Estimated Study Completion Date: April 2014
Estimated Primary Completion Date: April 2014 (Final data collection date for primary outcome measure)
Arms Assigned Interventions
Experimental: Prevention of Physical Dependence Drug: Ondansetron

Prevention of Physical Dependence: After 1 month of oral morphine therapy, patients will go to the Stanford human opioid physiology lab for opioid withdrawal testing for Visit #1. Patients will be randomized in a double-blind fashion to treatment crossover assignments (placebo vs. 32 mg ondansetron) that will be conducted on 2 separate visits at least 1 week apart. Patients will continue to take oral morphine therapy until both study visits are complete.

Treatment of Opioid Withdrawal: Patients will be randomized into 2 groups: control arm (placebo) or prevention arm (8 mg ondansetron). Patients will go to the Stanford human opioid physiology lab for opioid withdrawal testing for Visit #1. After Visit #1, patients will undergo 1 month of oral morphine therapy. Patients will be instructed to take a treatment pill (placebo vs. ondansetron) with each dose of morphine. Then, patients will return to the Stanford human opioid physiology lab for Visit #2, which will be identical to Visit #1.

Other Name: Zofran
Experimental: Treatment of Opioid Withdrawal Drug: Ondansetron

Prevention of Physical Dependence: After 1 month of oral morphine therapy, patients will go to the Stanford human opioid physiology lab for opioid withdrawal testing for Visit #1. Patients will be randomized in a double-blind fashion to treatment crossover assignments (placebo vs. 32 mg ondansetron) that will be conducted on 2 separate visits at least 1 week apart. Patients will continue to take oral morphine therapy until both study visits are complete.

Treatment of Opioid Withdrawal: Patients will be randomized into 2 groups: control arm (placebo) or prevention arm (8 mg ondansetron). Patients will go to the Stanford human opioid physiology lab for opioid withdrawal testing for Visit #1. After Visit #1, patients will undergo 1 month of oral morphine therapy. Patients will be instructed to take a treatment pill (placebo vs. ondansetron) with each dose of morphine. Then, patients will return to the Stanford human opioid physiology lab for Visit #2, which will be identical to Visit #1.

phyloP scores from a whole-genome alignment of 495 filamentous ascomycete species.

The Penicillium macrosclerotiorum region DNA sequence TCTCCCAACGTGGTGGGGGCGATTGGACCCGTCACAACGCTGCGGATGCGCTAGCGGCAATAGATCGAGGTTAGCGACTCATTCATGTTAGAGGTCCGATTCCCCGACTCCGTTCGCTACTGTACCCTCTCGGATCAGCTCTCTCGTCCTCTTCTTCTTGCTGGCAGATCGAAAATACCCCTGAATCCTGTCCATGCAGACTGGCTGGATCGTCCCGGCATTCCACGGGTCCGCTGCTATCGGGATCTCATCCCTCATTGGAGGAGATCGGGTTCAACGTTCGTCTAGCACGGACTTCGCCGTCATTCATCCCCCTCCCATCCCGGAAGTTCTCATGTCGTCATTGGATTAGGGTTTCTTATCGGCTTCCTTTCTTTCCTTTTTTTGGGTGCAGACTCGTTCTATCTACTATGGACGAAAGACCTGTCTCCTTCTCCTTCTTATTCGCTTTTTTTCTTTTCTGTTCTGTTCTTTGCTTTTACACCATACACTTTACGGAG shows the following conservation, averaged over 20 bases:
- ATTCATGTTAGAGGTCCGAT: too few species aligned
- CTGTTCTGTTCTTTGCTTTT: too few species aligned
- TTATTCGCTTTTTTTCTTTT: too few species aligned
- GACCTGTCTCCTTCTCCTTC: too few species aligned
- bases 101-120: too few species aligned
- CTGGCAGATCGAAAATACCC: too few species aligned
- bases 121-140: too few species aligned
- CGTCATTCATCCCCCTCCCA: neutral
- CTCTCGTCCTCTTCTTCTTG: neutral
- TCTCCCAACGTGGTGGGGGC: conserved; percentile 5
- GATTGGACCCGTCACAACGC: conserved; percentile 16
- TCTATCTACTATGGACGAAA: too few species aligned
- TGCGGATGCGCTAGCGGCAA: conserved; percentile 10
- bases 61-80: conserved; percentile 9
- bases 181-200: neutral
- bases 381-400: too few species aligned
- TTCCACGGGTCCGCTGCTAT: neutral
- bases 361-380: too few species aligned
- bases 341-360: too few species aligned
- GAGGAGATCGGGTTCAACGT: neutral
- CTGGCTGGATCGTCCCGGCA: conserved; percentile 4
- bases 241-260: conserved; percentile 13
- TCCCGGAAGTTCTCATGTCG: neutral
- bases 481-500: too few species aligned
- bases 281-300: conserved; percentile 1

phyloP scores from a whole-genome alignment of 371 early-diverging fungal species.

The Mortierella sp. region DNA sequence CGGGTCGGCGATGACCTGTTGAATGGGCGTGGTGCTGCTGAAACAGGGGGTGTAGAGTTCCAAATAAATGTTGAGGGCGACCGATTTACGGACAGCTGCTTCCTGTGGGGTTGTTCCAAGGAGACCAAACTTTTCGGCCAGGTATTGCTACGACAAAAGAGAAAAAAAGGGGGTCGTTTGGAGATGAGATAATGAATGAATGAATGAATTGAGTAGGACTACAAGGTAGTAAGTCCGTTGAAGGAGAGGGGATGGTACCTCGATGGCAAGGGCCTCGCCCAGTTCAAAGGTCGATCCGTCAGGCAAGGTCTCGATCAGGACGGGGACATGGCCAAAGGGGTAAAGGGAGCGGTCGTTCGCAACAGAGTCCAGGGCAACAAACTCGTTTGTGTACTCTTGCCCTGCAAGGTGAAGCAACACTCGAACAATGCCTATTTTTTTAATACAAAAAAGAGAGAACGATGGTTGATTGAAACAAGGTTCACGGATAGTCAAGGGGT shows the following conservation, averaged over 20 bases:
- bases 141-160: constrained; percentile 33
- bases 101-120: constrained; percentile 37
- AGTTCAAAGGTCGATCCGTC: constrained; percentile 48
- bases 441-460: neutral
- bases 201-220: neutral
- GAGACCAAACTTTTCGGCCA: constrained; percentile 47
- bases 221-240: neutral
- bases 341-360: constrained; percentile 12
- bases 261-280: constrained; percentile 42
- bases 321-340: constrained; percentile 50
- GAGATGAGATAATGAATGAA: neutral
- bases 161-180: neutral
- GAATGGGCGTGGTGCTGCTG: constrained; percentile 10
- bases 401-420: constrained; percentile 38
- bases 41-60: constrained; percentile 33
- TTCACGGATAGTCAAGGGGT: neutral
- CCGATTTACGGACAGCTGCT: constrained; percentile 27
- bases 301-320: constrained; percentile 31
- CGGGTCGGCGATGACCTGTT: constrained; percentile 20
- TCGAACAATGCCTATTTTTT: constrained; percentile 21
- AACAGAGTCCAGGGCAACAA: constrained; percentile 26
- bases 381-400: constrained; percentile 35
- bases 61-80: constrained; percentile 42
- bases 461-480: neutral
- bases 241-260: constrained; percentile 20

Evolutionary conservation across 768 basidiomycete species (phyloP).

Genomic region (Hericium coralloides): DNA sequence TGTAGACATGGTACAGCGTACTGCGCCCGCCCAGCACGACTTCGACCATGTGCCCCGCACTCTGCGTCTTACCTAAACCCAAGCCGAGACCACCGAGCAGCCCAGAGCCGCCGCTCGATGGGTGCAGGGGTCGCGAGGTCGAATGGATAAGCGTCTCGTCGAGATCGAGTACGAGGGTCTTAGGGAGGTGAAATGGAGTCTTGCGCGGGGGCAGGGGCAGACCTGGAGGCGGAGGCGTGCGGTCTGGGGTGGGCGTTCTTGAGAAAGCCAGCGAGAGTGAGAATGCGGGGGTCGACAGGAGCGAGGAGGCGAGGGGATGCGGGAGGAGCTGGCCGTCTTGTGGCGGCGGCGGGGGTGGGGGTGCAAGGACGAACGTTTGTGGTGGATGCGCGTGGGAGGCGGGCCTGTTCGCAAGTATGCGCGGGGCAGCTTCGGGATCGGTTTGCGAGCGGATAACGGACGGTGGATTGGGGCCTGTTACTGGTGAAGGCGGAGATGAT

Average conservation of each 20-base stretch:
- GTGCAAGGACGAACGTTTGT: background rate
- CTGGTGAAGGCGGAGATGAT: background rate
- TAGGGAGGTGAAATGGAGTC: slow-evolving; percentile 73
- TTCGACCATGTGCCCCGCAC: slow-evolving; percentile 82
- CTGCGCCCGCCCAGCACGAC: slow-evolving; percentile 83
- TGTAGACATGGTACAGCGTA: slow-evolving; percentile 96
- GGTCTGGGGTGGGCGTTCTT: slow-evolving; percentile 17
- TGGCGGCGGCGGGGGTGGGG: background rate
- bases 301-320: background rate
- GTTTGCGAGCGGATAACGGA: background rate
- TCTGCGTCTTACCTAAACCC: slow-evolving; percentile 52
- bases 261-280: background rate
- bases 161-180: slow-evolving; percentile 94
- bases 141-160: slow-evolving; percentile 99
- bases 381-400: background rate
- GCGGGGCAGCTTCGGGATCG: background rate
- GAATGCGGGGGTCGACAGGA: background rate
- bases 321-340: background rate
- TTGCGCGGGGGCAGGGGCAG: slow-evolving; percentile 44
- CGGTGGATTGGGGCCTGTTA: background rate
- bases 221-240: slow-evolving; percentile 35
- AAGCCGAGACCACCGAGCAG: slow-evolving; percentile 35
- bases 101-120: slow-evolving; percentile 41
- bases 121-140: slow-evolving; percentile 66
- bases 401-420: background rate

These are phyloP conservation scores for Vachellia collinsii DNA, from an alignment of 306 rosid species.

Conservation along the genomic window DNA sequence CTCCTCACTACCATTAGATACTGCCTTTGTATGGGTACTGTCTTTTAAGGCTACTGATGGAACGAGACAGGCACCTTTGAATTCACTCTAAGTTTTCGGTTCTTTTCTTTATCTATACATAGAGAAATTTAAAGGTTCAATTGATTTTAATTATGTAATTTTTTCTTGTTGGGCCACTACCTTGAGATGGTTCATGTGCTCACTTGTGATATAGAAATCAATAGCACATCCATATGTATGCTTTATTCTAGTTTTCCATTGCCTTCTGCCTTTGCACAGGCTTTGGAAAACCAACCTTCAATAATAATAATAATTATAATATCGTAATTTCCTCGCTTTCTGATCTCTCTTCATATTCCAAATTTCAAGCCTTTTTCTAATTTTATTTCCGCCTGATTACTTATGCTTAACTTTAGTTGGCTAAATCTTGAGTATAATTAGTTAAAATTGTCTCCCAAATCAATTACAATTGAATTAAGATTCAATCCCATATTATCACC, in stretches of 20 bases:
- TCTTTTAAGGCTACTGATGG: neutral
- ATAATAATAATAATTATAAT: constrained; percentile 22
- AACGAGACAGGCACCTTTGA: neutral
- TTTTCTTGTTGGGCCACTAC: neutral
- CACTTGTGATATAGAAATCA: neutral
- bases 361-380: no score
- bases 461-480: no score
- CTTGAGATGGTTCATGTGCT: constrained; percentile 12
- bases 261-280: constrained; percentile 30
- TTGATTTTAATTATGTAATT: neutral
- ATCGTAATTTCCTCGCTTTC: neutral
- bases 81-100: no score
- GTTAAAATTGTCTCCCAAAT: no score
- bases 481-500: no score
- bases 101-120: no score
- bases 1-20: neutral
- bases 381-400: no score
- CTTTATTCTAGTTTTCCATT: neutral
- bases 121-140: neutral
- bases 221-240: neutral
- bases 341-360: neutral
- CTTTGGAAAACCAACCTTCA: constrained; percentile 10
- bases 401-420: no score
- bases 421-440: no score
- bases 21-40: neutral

Other Name: Zofran

  Eligibility

Ages Eligible for Study:   18 Years to 60 Years
Genders Eligible for Study:   Both
Accepts Healthy Volunteers:   No
Criteria

Inclusion Criteria:

  • Diagnosis of chronic low-back pain and who may be taking up to 30 mg equivalent of morphine per day (such as Vicodin, Percocet, etc)
  • 18-60 years old
  • Eligible to escalate opioid therapy dose, as determined by the treating physician or PI
  • At low risk for addiction as determined by the PI and an addiction expert, Dr. Ian Carroll.

Exclusion Criteria:

  • History of cardiovascular disease
  • History of peripheral neuropathic pain, scleroderma, or other condition that would preclude cold water forearm immersion
  • History of addiction or chronic pain conditions other than low-back pain, d) history of cardiac arrhythmia
  • History of hepatic disease
  • Use of steroid or nerve-stimulating medications
  • Any condition precluding opioid use
  • Pregnancy
  Contacts and Locations
Choosing to participate in a study is an important personal decision. Talk with your doctor and family members or friends about deciding to join a study. To learn more about this study, you or your doctor may contact the study research staff using the Contacts provided below. For general information, see Learn About Clinical Studies.

Please refer to this study by its ClinicalTrials.gov identifier: NCT01549652

Contacts
Contact: Larry F Chu, MD, MS (650) 724-2970 lchu@stanford.edu
Contact: John S Sun, BS (650)887-4677 johnjsun@gmail.com

Locations
United States, California
Stanford University Recruiting
Stanford, California, United States, 94305
Contact: Larry Chu, MD, MS    650-724-2970    lchu@stanford.edu   
Contact: John Sun, BS    (650) 887 - 4677    johnjsun@gmail.com   
Principal Investigator: Larry F Chu, MD, MS         
Sponsors and Collaborators
Stanford University
Investigators
Principal Investigator: Larry F Chu, MD, MS Stanford University
  More Information

Publications:
Responsible Party: Stanford University
ClinicalTrials.gov Identifier: NCT01549652     History of Changes
Other Study ID Numbers: 5HT3 19821, 1R01DA029078
Study First Received: February 13, 2012
Last Updated: March 8, 2012
Health Authority: United States: Institutional Review Board

Additional relevant MeSH terms:
Narcotics
Substance Withdrawal Syndrome
Substance-Related Disorders
Chemically-Induced Disorders
Mental Disorders
Ondansetron
Analgesics, Opioid
Serotonin 5-HT3 Receptor Antagonists
Central Nervous System Depressants
Physiological Effects of Drugs
Pharmacologic Actions
Analgesics
Sensory System Agents
Peripheral Nervous System Agents
Central Nervous System Agents
Therapeutic Uses
Antiemetics
Autonomic Agents
Gastrointestinal Agents
Antipruritics
Dermatologic Agents
Serotonin Antagonists
Serotonin Agents
Neurotransmitter Agents
Molecular Mechanisms of Pharmacological Action
Antipsychotic Agents
Tranquilizing Agents
Psychotropic Drugs
Anti-Anxiety Agents

ClinicalTrials.gov processed this record on July 31, 2014